December 09, 2005

Immigration Control Through The Ages

The New Republic makes the case for somewhat-open borders (they don't have the stomach to fling the doors open all the way, but okay), in part by noting that the demand for unskilled jobs will outpace the rate immigration over the coming decade, so we need more workers. Matthew Yglesias responds:
Supply and demand doesn't really dictate anything. If you had an airtight immigration control system, there wouldn't just be oodles of undone jobs. There's be some combination of higher wages, higher labor costs, less overall GDP growth, etc.
He's right that there wouldn't ever be "oodles of undone jobs." As for the rest, though, it brings up the question: what happened during the 1920s when the United States, in a bout of xenophobia, cracked down on immigration? Proponents of immigration controls often cite this period as proof that restrictions "work." After all: during the "roaring twenties" productivity was high, unemployment was low, nifty new consumer goods were practically spilling off the shelves, and, on the progressive side, labor unions were able to expand, supposedly unburdened by ethnic and racial rifts. (Michael Lind, among others, has made this argument.) Well, let's take a look then.

Certainly one effect of immigration controls was that businesses in the 1920s, finding unskilled workers in short supply, did what you'd expect: they substituted capital for labor. As an example, Bryan Lew and Bruce Cater argued that this explains why American farmers adopted the tractor in the 1920s more quickly than their counterparts in pro-immigration Canada. This economic shift was certainly good for some people—relatively skilled white-collar and blue-collar workers captured the bulk of the income gains here. But it's less certain whether relatively poor and unskilled blue-collar workers saw any rise in real wages between 1920 and 1929. And overall, inequality increased dramatically.

It's difficult to say how much of all of this was due to immigration, and how much might have happened anyway, but at any rate it's worth noting that restrictions weren't quite as good for unskilled workers in the 1920s as one might expect. (Conversely, immigration during the 1990s wasn't nearly as bad for unskilled native workers as one would expect—perhaps in part because, as Ethan Lewis has argued, firms adopted technological innovations to take advantage of the increased supply in unskilled labor, though it may have slowed firms from adopting changes to boost productivity among skilled workers.)

Now obviously during the Depression, World War II, and afterwards, wage and income inequality decreased dramatically, and eventually in the 1940s the floor started lifting for unskilled workers. Brad DeLong takes a crack at an explanation:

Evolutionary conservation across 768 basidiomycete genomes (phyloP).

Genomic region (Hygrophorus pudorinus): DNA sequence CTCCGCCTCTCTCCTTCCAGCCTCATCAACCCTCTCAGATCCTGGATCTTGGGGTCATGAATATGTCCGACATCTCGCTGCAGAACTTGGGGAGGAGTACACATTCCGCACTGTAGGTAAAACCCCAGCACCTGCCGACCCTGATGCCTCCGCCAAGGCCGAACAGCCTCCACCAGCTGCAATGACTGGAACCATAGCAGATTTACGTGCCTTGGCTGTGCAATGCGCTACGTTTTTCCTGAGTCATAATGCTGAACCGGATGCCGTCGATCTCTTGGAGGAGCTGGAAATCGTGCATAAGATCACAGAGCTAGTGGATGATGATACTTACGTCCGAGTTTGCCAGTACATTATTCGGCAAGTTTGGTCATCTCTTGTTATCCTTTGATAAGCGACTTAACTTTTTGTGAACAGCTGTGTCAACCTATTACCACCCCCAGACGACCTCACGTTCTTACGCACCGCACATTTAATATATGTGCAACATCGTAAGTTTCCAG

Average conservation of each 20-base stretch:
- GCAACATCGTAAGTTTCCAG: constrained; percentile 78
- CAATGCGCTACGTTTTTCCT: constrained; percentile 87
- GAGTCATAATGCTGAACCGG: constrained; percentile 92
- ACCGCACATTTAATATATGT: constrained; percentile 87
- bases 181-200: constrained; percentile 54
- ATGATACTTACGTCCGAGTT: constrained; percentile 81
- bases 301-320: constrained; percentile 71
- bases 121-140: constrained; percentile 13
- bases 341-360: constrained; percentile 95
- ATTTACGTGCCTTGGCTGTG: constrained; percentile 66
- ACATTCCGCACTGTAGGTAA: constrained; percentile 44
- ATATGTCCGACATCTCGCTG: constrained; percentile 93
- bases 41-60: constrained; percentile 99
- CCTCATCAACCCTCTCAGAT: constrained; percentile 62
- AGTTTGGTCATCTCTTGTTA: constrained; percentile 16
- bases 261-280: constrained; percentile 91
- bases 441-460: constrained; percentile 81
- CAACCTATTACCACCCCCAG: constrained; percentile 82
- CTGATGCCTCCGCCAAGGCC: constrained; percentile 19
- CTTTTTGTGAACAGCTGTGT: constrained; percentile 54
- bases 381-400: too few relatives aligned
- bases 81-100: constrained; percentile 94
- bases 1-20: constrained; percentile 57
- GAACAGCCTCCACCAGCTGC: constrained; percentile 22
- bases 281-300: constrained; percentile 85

[Jeffrey] Williamson and [Peter] Lindert guess that about half of the reduction in wage inequality was due to a shift in the character of technological progress after 1929. Before 1929, productivity growth had been concentrated in manufacturing industry and other sectors that required a relatively skilled workforce. As the economy's structure shifted toward these sectors where productivity was growing most rapidly, demand for and returns to skills and capital rose and demand for unskilled labor fell. After 1929, productivity growth was much more balanced: productivity in agriculture and in service sector jobs that relied on unskilled labor more than skilled labor also grew rapidly.

The other half of the levelling comes from demographic factors: fewer children and more education per child both shifts the distribution of skills within the population—making more skilled and fewer unskilled workers—and diminishes the supply of unskilled workers. The levelling of the wage distribution was also encouraged by the growth in the number of jobs that were relatively low-skilled yet also paid high wages.
Perhaps continued immigration restrictions helped here. Now much of this "levelling" started to deteriorate in the 1970s, incidentally after Lyndon Johnson had loosened immigration controls in 1965 and women continued to enter the labor market (although it's worth noting that "unskilled" and lower-income women have been working since time immemorial). How did this affect things? One could note that most of the influx of unskilled workers into the labor market in the 1970s came to the service industry, which, according to Robert Gordon, did experience a productivity slowdown during that time. On the other hand, William Nordhaus argues that the bulk of the productivity slowdown in the 1970s was concentrated in energy-intensive industries, so the oil shock, and not immigration, seems to be the greatest factor here.

At any rate, this is a very crude sketch, and hardly the complete story. But one possible lesson, it seems, is that a restricted supply of unskilled labor may well lead to quality productivity gains. (And a surplus of unskilled workers may hurt those gains.) One way to tighten the supply, then, is to restrict immigration, as was done from the 1920s to 1965. But another way is for the government to loosen immigration controls and simply pursue full employment—through monetary policy, public work programs (preferably not involving military expansion) and other government policies, along with better education to get whatever proportion of skilled to unskilled workers is needed. If that's possible to achieve, then the effect should be essentially the same. I haven't seen anyone make this argument, so very likely it's wrong, but it doesn't seem wrong.

Immigration Control Through the Ages
-- Brad Plumer 3:05 PM || ||